Divorcing parents may want to consider insisting that periodic reviews with financial disclosures be included in their final divorce agreement. Courts generally do not consider the passage of time alone a significant change of circumstance to warrant a review of both parties’ financial records for child support purposes. Furthermore, individuals may be ordered without financial review to split certain expenses 50-50, potentially leaving the lesser-earning party at a disadvantage. As our New Jersey child support attorneys can explain, writing periodic reviews into the original divorce agreement can help divorcing parents avoid a scenario like this.
The recent New Jersey appellate court case of Covone v. Curreri dealt with this sort of situation.
Plaintiff sought an increase in child support from her ex and wanted him to also pay a larger share of their daughter’s school-based extracurricular expenses. These requests were denied by the trial court in a decision affirmed by the appellate court.
The couple was married in 2001, had a child the following year and divorced the year after that. In the divorce agreement, defendant was ordered to pay child support, an arrangement that would be good until 2005, after which both parties agreed they would review the order to recalculate the obligation based on both parties’ circumstances at the time. Child support was reviewed twice by the parties, after which they agreed the monthly support obligation would be increased solely to address COLAs (cost-of-living-adjustments).
Both parties later remarried and had other children. In 2010, the two agreed to work with a court-appointed parenting coordinator to help them resolve future parenting disputes. Seven years later, that parenting coordinator drafted a recommendation with respect to parenting time and an increase in father’s child support. He refused to sign it.
Mother asked the court to compel the father to acquiesce to the recommendations, attend therapy with his daughter and submit his latest financial records to the court for review of his child support payments. She argued that it had been 13 years since the parties last reviewed the child support obligation, and that this time lapse alone was a change in circumstance warranting review of his payments. She also wanted the father to contribute to certain expenses, such as SAT courses, college application fees, tutoring, prom, class trips, etc. on the basis of their income differential. She noted that the father had made several luxury purchases in recent years, including a pricy home and several expensive cars. Meanwhile, she was paying half these additional expenses her daughter was incurring.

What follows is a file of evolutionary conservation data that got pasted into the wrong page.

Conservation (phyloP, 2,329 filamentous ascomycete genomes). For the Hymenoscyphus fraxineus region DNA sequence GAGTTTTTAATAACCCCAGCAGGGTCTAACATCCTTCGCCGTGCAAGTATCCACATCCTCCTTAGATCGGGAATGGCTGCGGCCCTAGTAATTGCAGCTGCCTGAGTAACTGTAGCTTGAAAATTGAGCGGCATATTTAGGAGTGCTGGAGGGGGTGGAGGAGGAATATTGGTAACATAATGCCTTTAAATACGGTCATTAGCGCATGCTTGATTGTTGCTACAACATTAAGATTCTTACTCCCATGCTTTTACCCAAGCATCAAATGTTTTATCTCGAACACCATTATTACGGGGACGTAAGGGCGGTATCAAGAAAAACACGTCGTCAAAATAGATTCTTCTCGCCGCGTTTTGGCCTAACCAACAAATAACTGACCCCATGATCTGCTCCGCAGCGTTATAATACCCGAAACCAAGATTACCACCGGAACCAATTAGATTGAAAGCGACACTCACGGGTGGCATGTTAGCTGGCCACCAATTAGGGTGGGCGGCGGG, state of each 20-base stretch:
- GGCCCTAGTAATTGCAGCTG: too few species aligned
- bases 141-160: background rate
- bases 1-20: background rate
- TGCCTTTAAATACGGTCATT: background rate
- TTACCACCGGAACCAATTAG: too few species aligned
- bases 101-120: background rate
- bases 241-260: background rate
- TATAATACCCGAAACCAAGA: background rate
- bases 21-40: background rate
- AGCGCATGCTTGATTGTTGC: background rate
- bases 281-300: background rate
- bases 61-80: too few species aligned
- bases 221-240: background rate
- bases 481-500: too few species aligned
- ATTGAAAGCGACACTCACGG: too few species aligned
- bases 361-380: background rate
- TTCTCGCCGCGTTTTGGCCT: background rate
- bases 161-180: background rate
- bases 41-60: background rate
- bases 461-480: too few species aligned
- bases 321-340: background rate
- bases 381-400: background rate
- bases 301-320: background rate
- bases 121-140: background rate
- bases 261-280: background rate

The father argued plaintiff had not proved there was a change of circumstances warranting a child support modification. Time alone, he said, does not constitute a change in circumstances and his obligation had already been adjusted several times based on COLAs. Previous case law has established that the passage of time alone does not necessitate child support recalculation.
The trial judge noted that child support orders are not subject to automatic review every three years, as they previously were, but they are subject to an automatic adjustment every two years to reflect changes in the cost of living. For the court to initiate a financial discovery for review of child support payments, plaintiff needed to show a substantial change in circumstances. Both courts found she did not.
The trial court did order the father to contribute to the extraordinary expenses their daughter was incurring, but that those expenses should be split equally. Defendant had not willfully violated any court order or acted in bad faith and was within his rights to refuse to sign the parenting coordinator’s recommended arrangement.
In affirming the lower court’s decision, the appellate court noted that family law courts are given a great deal of discretion and lower court’s finding of facts are given considerable difference because family courts have special jurisdiction and expertise in family matters.
New Jersey law allows child support orders to be revised by the court as circumstances change, but it is the person who is seeking support modification who bears the initial proof burden. They can do this by showing the parties’ original agreement is not meeting the needs and expenses of the kids or by showing a substantial, non-temporary increase/decrease of income or assets for one or both parties.
In this case, the judge did not necessarily ignore all this, but found the plaintiff didn’t establish a prima face case of a changed circumstance that would have allowed financial discovery during which those tenets might be applied. The appellate court further held that the 13-year lapse since the parties had last looked at both parties’ finances and the father’s child support obligations was not a legally supportable reason to initiate one now.
Although the court did not order a financial discovery in this case, both parties can agree to it on their own, either as part of the final divorce agreement or in subsequent consent agreements. Our experienced family law attorneys can help.
Call Rozin|Golinder Law, LLC today at (732) 810-0034 for a free and confidential consultation.